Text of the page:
During the past 20 years, alterations in American diet have proportionately and consistently altered the occurrence of the disease causation itself. DM Type II has reached it epidemic case especially as the contributing factors in reaches their full exposure and influence in the society. The population findings, metabolic assessments and prospective studies on the obtained subjects have suggested that refined carbohydrates increases several factors, such as obesity, glucose intolerance, dyslipidemia, and finally, type II diabetes. Such risk may be reduced by the use of other alternative carbohydrates, such as low-GI carbohydrate sources and products that are high in fiber (Gross et al, 2004 p.777-778).
Among the major reasons behind the expected dramatic increase in the incidence of type II diabetes are the anticipated world population growth, mostly in developing countries, the increase in life span or longetivity in most Western countries, and certain environmental factors. In particularly, rapidly changing and unhealthy dietary patterns, along with increasingly sedentary lifestyles, lead to the root cause of such change, obesity. Even small changes in lifestyle can be very significant for preventing and treating type II diabetes and for determining the incidence of this metabolic disorder in the long term. In contrast, unhealthy diets rich in high saturated fats, together with reduction in physical activity even at early ages, may result in a public health problem even greater than predicted to date by epidemiological studies (Bouchard, 2007 p.193).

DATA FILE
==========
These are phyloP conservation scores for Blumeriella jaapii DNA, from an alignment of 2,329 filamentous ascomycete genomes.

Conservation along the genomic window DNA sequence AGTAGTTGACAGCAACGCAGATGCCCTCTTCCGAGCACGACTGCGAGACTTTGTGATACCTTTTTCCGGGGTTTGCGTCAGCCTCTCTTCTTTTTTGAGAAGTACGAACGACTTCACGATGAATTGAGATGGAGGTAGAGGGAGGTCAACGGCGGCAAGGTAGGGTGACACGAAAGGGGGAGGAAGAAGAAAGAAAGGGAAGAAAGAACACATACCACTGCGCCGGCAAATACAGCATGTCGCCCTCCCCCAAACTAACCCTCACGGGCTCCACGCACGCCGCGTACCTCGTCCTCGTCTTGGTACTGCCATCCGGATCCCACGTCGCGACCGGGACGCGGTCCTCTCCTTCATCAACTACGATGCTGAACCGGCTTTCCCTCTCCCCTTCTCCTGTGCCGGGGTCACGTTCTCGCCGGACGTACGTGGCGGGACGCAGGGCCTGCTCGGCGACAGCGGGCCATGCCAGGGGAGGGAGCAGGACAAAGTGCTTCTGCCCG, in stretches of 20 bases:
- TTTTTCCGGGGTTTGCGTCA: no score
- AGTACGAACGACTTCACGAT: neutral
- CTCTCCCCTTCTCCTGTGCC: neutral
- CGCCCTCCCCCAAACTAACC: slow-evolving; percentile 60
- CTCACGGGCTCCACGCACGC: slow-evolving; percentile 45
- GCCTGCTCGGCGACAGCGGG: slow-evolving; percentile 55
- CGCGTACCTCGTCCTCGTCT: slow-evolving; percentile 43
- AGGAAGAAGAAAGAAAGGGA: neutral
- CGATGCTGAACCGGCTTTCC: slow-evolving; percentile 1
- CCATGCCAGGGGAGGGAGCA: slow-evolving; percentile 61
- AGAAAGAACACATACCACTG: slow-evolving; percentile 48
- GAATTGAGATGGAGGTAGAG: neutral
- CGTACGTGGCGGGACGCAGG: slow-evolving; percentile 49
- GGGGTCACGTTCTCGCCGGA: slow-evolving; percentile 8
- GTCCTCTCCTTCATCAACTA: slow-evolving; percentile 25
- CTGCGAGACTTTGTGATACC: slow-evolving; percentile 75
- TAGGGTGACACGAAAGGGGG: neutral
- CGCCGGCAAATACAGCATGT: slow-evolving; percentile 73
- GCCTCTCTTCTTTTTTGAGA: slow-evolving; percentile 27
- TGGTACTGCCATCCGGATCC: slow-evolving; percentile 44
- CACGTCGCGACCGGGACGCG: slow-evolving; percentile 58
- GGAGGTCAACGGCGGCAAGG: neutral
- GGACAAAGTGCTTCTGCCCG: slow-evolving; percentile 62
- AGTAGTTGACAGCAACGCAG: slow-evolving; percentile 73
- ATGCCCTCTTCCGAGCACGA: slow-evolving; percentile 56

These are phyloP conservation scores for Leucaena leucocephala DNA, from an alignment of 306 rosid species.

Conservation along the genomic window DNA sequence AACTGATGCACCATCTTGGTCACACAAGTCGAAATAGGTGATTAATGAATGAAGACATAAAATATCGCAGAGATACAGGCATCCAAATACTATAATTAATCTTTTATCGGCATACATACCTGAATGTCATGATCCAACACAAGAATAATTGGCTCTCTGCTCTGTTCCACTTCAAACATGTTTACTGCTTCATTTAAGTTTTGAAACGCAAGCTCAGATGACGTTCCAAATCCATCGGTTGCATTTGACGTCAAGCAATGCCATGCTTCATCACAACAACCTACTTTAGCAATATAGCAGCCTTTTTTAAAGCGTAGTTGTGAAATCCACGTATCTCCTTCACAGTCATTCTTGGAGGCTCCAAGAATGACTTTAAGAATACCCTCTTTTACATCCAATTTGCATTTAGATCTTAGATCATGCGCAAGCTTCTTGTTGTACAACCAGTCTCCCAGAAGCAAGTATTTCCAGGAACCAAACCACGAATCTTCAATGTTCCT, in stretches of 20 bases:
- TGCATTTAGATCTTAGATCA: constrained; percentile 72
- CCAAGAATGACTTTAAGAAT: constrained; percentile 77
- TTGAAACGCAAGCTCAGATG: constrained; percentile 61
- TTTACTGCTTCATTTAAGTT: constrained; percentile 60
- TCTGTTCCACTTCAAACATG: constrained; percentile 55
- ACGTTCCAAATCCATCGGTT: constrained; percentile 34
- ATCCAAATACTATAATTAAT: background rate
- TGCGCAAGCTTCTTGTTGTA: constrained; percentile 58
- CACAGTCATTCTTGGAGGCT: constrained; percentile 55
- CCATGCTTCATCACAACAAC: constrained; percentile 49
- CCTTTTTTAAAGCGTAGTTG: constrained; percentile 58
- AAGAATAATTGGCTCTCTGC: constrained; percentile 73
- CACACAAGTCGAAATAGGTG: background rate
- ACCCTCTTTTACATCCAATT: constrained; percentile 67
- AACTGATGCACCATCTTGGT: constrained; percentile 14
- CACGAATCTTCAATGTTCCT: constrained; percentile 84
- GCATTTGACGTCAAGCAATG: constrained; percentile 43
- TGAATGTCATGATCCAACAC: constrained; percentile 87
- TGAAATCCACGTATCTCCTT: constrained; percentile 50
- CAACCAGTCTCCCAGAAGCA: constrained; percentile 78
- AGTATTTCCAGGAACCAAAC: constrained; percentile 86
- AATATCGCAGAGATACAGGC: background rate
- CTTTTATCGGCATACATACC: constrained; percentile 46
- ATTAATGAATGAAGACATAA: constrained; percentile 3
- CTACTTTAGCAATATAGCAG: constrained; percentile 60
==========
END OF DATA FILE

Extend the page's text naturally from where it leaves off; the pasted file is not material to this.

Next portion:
On the other hand, there is rather more support for the suggestion that foods rich in slowly digested or resistant starch or high in soluble dietary fiber might be protective. Countries with high intakes of these foods have low rates of diabetes, and in fact, even the mortality rates of diabetes mellitus have reduced. The data gathered have indicated that these refined carbohydrates induce alteration in its own compositions that contributed to the risks of conjuring the disease as evidenced by the epidemiologic conditions of diabetic inpiduals. Most evidently in the current generation wherein refined carbohydrates are much more utilized than those dietary carbohydrates, the effect indeed is greatly seen since the American society today possess less than half of its population suffering from Diabetes Milletus II conditions.